While the prophets tried to explain the chaos and the reasons it befell the Jews, the scribes did not for there is no real answer why. Yes, our bad decisions could help in creating chaos around us, as can the bad choices of others, as can the forces of nature. Yet, all of those are chaos because they are NOT a part of any sort of divine plan. Rather than explaining why, the priestly scribes wrote what we now know as Genesis 1, which tells of a God who, at the beginning, hovered over the chaos. What’s more, out of the chaos, God brought order and new life.

It is so easy for us to get caught up, or even tripped up, in the chaos of this world. It is easy for us to allow our lives to spin out of control and for us to fall into chaos ourselves. Who knows why the Joker became the Joker? Who really knows why he chose the path of chaos rather than the path of hope? There is really no explanation that answers those questions, and those questions really miss the point. The point if we succumb to the chaos around us in our lives we, too, become agents of chaos. Just like the Joker, we can choose to be chaotic, but God is calling us to let go of the control we think we have in our lives, to let go of the avoid chaos, and to let go of the fear that keeps us imprisoned within it. If we do that, and we need to trust in God in order to do that, then God will create order in the midst of the chaos and we, in the end will experience true and lasting peace.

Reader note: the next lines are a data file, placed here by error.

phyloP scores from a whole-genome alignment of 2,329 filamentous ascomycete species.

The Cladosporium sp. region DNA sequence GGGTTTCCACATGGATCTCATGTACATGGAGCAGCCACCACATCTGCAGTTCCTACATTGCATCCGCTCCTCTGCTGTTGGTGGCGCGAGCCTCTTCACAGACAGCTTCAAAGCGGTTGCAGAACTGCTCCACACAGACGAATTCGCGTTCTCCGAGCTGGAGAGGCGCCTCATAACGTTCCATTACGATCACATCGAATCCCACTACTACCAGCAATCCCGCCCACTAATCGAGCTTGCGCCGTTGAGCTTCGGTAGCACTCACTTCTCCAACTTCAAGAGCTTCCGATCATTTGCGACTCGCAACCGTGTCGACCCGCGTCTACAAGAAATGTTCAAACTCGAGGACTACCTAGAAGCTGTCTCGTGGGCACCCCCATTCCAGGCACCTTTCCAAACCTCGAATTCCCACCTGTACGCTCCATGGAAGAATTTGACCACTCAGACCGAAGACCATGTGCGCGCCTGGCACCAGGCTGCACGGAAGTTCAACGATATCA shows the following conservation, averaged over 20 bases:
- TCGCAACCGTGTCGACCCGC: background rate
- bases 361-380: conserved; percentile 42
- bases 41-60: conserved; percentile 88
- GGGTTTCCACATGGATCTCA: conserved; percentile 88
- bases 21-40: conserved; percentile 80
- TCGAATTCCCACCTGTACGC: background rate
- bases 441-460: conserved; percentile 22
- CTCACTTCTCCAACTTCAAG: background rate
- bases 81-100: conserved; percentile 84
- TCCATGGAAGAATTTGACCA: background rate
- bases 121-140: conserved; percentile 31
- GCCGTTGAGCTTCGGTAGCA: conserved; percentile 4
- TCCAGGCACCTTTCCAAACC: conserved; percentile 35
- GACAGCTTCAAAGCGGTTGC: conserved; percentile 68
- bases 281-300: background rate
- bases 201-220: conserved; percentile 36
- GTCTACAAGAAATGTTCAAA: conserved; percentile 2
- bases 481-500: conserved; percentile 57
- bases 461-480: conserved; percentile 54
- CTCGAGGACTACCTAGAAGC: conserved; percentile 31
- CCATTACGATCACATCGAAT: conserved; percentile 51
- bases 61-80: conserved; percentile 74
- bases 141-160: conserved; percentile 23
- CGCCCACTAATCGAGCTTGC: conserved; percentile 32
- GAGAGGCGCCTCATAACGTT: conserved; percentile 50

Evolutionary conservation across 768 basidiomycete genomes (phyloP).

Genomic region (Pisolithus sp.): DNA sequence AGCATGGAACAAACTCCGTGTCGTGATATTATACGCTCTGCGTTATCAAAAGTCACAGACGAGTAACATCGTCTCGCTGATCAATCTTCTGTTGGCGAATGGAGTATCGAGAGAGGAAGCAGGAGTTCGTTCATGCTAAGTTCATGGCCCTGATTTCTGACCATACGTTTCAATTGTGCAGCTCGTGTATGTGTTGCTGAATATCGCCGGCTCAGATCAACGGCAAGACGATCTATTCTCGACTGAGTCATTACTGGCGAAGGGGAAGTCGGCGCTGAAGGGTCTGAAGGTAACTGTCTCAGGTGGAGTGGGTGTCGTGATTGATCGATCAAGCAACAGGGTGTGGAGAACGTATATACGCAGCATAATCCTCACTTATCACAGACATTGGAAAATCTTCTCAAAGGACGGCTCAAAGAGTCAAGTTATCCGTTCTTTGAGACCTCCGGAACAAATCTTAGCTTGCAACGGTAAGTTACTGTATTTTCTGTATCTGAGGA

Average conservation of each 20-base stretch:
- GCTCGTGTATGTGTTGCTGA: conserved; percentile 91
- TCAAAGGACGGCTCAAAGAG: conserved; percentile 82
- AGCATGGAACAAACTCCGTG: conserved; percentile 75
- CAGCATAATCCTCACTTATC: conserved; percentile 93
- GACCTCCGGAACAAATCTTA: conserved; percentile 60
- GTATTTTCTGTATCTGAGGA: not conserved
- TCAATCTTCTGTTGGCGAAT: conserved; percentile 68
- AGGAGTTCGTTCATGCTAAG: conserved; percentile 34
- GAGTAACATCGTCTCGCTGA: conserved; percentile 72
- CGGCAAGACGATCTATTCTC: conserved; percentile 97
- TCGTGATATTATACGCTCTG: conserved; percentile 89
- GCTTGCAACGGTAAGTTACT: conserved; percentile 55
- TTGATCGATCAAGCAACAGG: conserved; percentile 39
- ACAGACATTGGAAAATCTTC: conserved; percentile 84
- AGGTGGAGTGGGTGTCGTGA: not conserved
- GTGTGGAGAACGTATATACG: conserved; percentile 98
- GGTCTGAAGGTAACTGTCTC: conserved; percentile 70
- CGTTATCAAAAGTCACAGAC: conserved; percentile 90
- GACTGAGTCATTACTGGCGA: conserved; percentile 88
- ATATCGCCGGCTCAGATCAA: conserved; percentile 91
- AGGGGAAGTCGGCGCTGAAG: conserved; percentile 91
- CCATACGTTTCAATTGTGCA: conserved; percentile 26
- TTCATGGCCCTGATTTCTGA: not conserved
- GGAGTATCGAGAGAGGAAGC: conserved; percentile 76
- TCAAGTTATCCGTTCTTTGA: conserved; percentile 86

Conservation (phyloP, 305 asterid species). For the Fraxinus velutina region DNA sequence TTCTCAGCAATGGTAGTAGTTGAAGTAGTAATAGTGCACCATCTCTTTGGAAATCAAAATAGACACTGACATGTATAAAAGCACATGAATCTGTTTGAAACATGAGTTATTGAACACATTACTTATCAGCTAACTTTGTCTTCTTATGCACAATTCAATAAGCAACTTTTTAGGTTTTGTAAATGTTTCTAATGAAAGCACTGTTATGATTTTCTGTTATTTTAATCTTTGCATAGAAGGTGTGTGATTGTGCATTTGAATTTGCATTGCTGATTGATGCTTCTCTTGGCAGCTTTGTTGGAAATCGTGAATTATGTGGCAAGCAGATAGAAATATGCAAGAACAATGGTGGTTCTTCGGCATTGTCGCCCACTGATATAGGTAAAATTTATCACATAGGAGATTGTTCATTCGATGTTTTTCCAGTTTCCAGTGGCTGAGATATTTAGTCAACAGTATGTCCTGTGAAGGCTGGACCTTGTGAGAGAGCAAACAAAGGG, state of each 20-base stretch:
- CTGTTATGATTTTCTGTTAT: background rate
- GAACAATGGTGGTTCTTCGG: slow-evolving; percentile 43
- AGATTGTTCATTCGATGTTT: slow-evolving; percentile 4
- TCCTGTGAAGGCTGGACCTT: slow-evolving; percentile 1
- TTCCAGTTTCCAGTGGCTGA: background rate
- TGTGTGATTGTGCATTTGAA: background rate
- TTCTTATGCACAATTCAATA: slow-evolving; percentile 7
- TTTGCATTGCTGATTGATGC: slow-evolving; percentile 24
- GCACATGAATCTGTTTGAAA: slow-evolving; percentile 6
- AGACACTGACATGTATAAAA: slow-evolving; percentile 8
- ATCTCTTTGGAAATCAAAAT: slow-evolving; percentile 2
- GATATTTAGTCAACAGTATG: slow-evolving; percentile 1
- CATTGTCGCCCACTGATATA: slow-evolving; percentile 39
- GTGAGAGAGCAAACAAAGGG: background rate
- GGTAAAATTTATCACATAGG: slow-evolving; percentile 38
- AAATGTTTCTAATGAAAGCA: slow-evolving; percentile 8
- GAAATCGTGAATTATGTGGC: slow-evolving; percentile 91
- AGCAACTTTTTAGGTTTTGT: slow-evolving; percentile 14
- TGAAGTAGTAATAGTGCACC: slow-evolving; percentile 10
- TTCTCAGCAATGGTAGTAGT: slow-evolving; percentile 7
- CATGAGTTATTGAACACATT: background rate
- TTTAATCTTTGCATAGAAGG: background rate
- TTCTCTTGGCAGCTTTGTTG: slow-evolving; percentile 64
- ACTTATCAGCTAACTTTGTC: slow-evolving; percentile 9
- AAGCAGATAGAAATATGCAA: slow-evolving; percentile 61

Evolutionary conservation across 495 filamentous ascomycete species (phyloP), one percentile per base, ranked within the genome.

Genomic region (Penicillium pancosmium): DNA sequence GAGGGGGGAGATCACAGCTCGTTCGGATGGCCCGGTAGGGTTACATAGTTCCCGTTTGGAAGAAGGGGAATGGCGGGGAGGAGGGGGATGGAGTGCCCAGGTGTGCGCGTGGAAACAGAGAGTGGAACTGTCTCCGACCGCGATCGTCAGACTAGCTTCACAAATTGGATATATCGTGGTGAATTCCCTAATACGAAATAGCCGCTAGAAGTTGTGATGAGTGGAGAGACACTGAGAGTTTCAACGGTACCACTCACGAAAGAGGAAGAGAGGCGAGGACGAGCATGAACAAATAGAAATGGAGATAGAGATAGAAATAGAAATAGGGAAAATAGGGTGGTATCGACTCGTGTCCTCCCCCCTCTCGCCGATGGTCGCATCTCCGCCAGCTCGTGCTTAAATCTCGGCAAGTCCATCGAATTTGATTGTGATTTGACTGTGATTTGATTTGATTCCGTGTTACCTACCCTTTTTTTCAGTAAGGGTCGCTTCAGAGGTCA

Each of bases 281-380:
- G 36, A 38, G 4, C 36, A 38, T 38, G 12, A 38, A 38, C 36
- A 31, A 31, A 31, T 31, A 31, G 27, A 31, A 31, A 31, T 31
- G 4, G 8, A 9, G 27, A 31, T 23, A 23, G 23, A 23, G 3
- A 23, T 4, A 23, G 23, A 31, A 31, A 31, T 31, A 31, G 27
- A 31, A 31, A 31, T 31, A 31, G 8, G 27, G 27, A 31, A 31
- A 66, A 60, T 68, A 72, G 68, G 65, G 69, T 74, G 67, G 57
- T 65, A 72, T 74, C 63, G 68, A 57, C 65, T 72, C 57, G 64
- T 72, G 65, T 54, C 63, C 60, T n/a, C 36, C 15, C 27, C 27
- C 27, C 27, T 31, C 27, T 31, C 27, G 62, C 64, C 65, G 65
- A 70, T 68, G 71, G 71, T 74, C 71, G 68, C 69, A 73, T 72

“In all chaos there is a cosmos, in all disorder a secret order.” – Carl Jung

“Lord, help me to trust in you, for I know that out of the chaos you bring order. I trust that you can do this in my life.” Amen.